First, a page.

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Since the emergence of the severe acute respiratory syndrome coronavirus 2 (SARS-CoV-2) outbreak in Wuhan, China, in December 2019, the virus has spread to 173 countries, resulting in 3 855 788 confirmed cases and 265 862 deaths as of May 9, 2020.1 Stanford Health Care was one of the first nonfederal facilities to obtain US Food and Drug Administration approval for a proprietary test using reverse transcriptase–polymerase chain reaction for SARS-CoV-2 using nasopharyngeal and oropharyngeal specimens on March 2, 2020. However, specimen collection must be done by health care workers and requires extensive use of personal protective equipment. To minimize the risk of exposure during testing, reduce personal protective equipment use, and increase access to testing, we compared the diagnostic equivalence of a modified specimen collection method, patient-collected lower nasal swabs, with that of the current clinical standard, health care worker–collected oropharyngeal swabs. If the 2 methods proved to be diagnostically equivalent, patients would be able to collect specimens themselves without exposing health care workers to respiratory secretions.
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Accepted for Publication: May 18, 2020.
Published: June 12, 2020. doi:10.1001/jamanetworkopen.2020.12005
Correction: This article was corrected on July 13, 2020, to change the term sudden acute respiratory syndrome coronavirus 2 to severe acute respiratory syndrome coronavirus 2 in the title, text, and tables and to correct the corresponding author’s address.
Open Access: This is an open access article distributed under the terms of the CC-BY License. © 2020 Altamirano J et al. JAMA Network Open.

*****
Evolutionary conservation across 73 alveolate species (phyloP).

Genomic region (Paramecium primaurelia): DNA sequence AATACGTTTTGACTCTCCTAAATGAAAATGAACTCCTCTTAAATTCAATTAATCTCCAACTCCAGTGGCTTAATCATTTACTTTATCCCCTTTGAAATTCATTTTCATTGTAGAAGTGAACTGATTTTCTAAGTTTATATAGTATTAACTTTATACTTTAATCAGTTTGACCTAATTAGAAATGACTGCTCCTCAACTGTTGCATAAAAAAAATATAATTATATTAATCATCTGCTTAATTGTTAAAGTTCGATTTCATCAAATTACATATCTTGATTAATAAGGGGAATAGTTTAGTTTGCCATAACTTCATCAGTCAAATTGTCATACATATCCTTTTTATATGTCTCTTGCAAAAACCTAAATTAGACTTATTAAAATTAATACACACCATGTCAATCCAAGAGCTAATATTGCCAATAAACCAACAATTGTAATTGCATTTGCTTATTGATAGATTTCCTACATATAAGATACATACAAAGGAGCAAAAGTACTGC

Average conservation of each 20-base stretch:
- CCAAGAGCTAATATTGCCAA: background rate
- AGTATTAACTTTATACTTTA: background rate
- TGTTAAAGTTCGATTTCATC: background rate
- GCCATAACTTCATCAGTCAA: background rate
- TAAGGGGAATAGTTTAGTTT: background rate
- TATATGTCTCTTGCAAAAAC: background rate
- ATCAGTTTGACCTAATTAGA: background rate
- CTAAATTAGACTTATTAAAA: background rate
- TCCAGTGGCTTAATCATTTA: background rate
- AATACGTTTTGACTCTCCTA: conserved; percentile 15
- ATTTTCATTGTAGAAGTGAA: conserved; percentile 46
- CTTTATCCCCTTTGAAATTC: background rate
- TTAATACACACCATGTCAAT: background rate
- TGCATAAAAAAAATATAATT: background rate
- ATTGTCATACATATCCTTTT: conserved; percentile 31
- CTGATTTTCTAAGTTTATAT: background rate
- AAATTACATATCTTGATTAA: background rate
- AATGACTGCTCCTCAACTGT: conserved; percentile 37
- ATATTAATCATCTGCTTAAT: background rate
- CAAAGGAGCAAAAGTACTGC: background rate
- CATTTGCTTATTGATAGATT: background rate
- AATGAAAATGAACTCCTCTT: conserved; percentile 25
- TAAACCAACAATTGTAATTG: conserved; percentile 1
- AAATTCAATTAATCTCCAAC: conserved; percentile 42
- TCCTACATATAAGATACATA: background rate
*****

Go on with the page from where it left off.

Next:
Corresponding Author: Jonathan Altamirano, MS, Department of Pediatrics, Stanford University School of Medicine, 300 Pasteur Dr, Stanford, CA 94305 (email@example.com).
Author Contributions: Mr Altamirano and Mr Govindarajan had full access to all of the data in the study and take responsibility for the integrity of the data and the accuracy of the data analysis.
Concept and design: Altamirano, Govindarajan, Blomkalns, Maldonado.
Acquisition, analysis, or interpretation of data: Altamirano, Govindarajan, Kushner, Stevens, Pinsky, Maldonado.
Drafting of the manuscript: Altamirano, Pinsky, Maldonado.
Critical revision of the manuscript for important intellectual content: Govindarajan, Blomkalns, Kushner, Stevens, Pinsky, Maldonado.
Statistical analysis: Altamirano, Govindarajan, Maldonado.
Administrative, technical, or material support: Govindarajan, Blomkalns, Kushner, Stevens, Pinsky.
Supervision: Altamirano, Govindarajan, Blomkalns, Pinsky, Maldonado.
Conflict of Interest Disclosures: None reported.
Additional Contributions: We thank the study participants for their invaluable contributions and time. Karen Heichman, PhD, Andrew Trister, MD, PhD, Dan Wattendorf, MD, and Emily Turner, PhD (all from The Bill & Melinda Gates Foundation) provided technical advice. Shawna Cooper, BA (Audere), and John Tamerius, PhD (Quidel), provided instructional materials and information on lower nasal swab use. Jonasel Roque, BS, Steven Levitte, MD, PhD, Monique B. de Araujo, MD, MPH, and Simran Gambhir, MD (all from Stanford University School of Medicine), performed screening, recruitment, and sample collection. None of these individuals was compensated for these contributions.
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